A deeper dive into the field reveals that there are plenty of writers with other modes of sharing their stories and with a range of lived experiences—more than could ever fit in one syllabus, or even multiple syllabi—and many working on a local level in Portland. The idea of multiplicity emerges as a recurring theme in the organizers’ efforts to put together an entire library. This self-made space for building community is not trying to “replace” the Western canon, but instead, it offers numerous canons for people to interact with and think about on their own terms.

It is important for the organizers not to assume a position of authority in presenting de-canon(s), and this is reflected in the setup of texts within the library. “We’re not dictating ‘this is exclusively for this type of thing; This is exclusively for that’,” shares Aitken. “That part of the exhibit is an invitation to anyone there to move things around, to reform what goes into a box or a canon, and think about it differently. What fits together, what doesn’t fit together, for them?”

Art by Sam Roxas-Chua, featured as part of De-Canon’s pop-up library exhibition at UNA Gallery

While plenty of books can be found in De-Canon’s pop-up library exhibit, Strom explains, “We’re loosely interpreting ‘literary arts’ or ‘literary expression’ as something that can happen not just through words on the page or through books but also through other forms, like oral, or image text, or music, or visual [forms].” As a practitioner of hybrid literary forms herself, Strom also elaborates on the hybrid focus, remarking, “You know, that square with text on the page is not necessarily the only shape that we can receive stories or experience through.”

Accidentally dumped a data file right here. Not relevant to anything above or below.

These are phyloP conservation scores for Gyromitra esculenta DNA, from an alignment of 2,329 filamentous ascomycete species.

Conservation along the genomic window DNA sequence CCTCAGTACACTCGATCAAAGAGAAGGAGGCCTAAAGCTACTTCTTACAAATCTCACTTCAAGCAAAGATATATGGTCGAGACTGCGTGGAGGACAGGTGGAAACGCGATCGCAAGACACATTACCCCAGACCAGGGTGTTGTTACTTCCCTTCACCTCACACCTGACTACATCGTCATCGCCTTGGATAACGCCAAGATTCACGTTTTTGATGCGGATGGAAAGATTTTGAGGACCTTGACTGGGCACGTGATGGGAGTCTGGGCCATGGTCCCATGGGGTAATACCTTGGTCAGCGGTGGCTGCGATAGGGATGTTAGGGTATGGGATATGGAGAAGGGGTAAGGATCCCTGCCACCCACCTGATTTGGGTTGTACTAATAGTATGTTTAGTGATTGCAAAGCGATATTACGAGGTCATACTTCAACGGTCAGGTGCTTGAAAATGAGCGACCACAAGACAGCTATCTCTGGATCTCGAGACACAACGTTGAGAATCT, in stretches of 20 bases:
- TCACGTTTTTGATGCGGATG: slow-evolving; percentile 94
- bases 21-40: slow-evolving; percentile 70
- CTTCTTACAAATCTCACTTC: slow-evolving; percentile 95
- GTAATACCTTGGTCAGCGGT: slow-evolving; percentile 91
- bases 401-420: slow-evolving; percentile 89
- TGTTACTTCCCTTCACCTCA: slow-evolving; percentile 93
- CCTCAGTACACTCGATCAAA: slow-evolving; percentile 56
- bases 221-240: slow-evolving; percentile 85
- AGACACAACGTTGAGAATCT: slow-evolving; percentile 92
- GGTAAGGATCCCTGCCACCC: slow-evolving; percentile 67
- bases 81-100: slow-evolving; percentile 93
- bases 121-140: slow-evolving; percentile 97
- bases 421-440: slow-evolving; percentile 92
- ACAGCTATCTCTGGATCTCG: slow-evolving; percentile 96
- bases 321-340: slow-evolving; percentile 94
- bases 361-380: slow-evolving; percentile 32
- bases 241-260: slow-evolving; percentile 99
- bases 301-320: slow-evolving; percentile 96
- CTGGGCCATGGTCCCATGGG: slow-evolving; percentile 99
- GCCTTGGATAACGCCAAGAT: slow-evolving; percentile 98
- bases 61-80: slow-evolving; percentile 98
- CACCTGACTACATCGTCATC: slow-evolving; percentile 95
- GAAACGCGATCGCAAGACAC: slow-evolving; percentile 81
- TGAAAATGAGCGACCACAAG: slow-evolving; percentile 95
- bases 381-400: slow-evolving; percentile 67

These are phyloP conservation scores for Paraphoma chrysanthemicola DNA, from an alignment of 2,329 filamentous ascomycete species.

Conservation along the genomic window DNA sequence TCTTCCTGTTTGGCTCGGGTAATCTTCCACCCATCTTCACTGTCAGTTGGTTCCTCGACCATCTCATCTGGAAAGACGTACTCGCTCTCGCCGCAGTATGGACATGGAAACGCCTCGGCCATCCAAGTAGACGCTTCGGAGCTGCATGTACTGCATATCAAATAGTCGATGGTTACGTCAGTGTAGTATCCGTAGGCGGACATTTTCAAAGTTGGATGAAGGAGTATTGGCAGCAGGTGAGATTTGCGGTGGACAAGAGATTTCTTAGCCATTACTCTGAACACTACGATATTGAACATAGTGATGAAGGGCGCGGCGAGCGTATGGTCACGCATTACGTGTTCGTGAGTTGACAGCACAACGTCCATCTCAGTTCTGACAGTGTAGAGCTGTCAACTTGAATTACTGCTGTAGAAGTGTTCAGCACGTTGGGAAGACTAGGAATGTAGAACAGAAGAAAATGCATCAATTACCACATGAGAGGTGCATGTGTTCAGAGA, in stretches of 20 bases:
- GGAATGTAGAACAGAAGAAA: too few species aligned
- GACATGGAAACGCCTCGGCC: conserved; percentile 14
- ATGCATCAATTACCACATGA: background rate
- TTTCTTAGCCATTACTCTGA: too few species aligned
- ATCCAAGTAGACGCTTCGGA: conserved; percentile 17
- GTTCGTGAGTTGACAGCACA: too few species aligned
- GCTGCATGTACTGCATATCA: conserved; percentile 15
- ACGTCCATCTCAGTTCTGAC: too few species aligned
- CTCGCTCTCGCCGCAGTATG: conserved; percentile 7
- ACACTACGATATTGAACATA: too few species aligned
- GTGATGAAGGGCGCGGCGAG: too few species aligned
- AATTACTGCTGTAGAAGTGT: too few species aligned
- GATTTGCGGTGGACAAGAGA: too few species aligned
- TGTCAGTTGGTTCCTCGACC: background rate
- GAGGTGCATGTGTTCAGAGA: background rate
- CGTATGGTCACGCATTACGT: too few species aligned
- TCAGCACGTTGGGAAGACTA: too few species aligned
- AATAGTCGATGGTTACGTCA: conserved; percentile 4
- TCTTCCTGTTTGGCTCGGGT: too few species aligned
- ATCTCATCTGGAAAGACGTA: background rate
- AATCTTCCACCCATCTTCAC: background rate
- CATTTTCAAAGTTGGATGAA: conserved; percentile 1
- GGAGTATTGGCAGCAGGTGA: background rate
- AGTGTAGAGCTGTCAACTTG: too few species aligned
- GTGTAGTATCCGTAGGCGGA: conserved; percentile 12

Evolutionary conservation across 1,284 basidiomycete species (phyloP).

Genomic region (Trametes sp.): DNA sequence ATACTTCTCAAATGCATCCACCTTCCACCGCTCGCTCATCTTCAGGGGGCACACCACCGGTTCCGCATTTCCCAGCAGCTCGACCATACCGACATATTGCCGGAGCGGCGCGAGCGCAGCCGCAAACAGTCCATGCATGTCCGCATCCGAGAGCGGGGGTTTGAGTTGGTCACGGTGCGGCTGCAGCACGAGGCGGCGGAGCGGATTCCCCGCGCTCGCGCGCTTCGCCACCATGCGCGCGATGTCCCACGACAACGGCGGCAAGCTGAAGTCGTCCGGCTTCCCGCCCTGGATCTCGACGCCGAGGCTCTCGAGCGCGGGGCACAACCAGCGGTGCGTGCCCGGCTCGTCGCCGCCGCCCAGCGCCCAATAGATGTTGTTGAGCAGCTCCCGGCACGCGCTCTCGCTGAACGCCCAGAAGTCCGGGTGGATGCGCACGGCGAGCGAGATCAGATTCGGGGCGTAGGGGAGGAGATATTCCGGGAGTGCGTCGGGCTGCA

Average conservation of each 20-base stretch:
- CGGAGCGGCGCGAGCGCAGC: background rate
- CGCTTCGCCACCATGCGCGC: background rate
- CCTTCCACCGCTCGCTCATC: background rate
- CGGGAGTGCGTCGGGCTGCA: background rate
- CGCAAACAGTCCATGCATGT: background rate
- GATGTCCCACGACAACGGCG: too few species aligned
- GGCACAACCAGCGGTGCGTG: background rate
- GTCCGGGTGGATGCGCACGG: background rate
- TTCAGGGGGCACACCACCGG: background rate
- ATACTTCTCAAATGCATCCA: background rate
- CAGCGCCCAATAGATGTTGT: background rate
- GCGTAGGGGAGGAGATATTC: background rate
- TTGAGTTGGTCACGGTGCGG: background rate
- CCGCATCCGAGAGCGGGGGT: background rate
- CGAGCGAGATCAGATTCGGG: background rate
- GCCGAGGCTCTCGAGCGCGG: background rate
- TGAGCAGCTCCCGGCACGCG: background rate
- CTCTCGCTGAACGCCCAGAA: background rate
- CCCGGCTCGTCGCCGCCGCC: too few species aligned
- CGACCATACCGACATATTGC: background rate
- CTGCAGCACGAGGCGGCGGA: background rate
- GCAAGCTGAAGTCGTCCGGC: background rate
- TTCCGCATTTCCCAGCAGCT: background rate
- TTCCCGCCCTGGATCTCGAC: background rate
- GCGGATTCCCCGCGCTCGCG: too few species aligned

De-Canon’s inclusion of hybrid forms of literary art also reflects an effort to unlearn or subvert the authority of language, particularly the English language, which Strom describes as a “language of colonization, war, and dominance”—a language that many writers of color use, but that is not always the primary language of their culture. Aitken explains that one’s relationship to a language might differ, “whether they’ve grown up in a household where English is not the only language, or maybe it’s the second or third language, or [maybe] they’ve grown up where English, for multiple generations, has been the language, even though everyone around you assumes that it’s not.”